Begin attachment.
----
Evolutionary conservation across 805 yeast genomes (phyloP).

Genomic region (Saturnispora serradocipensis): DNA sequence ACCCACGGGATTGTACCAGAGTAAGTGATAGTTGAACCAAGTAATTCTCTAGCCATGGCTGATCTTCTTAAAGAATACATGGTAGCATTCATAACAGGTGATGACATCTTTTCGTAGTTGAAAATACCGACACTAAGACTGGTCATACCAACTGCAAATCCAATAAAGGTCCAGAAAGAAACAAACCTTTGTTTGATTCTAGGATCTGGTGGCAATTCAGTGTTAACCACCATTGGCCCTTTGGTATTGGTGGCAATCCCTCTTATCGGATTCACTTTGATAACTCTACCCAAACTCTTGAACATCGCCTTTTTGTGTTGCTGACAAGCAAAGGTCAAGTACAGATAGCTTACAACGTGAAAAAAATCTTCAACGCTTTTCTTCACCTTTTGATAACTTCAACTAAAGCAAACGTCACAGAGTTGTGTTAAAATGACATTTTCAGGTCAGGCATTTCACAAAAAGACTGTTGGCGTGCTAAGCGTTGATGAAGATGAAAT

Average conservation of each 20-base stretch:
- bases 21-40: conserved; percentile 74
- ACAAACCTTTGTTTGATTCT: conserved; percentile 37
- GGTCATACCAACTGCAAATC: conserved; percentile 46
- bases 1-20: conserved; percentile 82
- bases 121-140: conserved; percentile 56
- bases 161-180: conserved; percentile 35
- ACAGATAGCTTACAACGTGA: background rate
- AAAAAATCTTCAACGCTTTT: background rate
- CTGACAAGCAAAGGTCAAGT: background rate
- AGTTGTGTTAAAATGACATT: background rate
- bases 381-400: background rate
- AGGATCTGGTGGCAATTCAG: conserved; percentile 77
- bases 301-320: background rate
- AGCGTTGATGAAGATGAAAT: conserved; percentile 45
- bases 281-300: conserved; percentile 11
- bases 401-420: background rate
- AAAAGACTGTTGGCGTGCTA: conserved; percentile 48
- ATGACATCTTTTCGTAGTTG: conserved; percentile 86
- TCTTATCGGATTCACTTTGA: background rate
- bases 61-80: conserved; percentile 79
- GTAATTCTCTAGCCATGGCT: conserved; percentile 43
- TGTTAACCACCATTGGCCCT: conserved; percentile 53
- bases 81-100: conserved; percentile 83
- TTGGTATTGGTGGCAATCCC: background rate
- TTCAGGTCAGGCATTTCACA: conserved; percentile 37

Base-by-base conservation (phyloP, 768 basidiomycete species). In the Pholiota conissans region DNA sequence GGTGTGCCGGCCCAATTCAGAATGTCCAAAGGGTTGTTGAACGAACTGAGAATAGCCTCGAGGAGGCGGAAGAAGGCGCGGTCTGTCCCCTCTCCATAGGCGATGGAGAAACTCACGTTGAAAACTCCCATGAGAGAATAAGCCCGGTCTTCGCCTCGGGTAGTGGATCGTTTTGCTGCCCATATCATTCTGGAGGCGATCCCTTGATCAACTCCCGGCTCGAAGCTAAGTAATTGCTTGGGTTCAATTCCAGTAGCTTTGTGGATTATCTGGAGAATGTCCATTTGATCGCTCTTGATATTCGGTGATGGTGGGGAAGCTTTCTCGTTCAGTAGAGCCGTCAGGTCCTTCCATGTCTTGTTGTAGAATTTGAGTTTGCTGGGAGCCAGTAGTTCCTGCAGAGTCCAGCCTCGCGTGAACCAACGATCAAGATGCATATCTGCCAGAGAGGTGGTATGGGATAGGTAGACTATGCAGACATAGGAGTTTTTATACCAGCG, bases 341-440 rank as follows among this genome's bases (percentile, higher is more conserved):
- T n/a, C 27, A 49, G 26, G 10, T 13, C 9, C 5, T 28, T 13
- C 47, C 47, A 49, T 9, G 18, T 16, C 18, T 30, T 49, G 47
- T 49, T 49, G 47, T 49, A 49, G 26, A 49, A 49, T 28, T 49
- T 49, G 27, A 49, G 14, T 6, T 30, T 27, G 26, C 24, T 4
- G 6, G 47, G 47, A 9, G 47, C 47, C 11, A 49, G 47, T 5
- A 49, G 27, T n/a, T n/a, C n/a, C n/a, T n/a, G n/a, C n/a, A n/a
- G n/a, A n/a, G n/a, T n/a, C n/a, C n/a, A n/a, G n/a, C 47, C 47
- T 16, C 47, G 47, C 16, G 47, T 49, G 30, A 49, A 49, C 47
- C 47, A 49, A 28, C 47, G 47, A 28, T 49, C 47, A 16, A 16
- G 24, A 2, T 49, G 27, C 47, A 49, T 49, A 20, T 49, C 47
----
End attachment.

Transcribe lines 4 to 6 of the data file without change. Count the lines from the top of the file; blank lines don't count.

- bases 21-40: conserved; percentile 74
- ACAAACCTTTGTTTGATTCT: conserved; percentile 37
- GGTCATACCAACTGCAAATC: conserved; percentile 46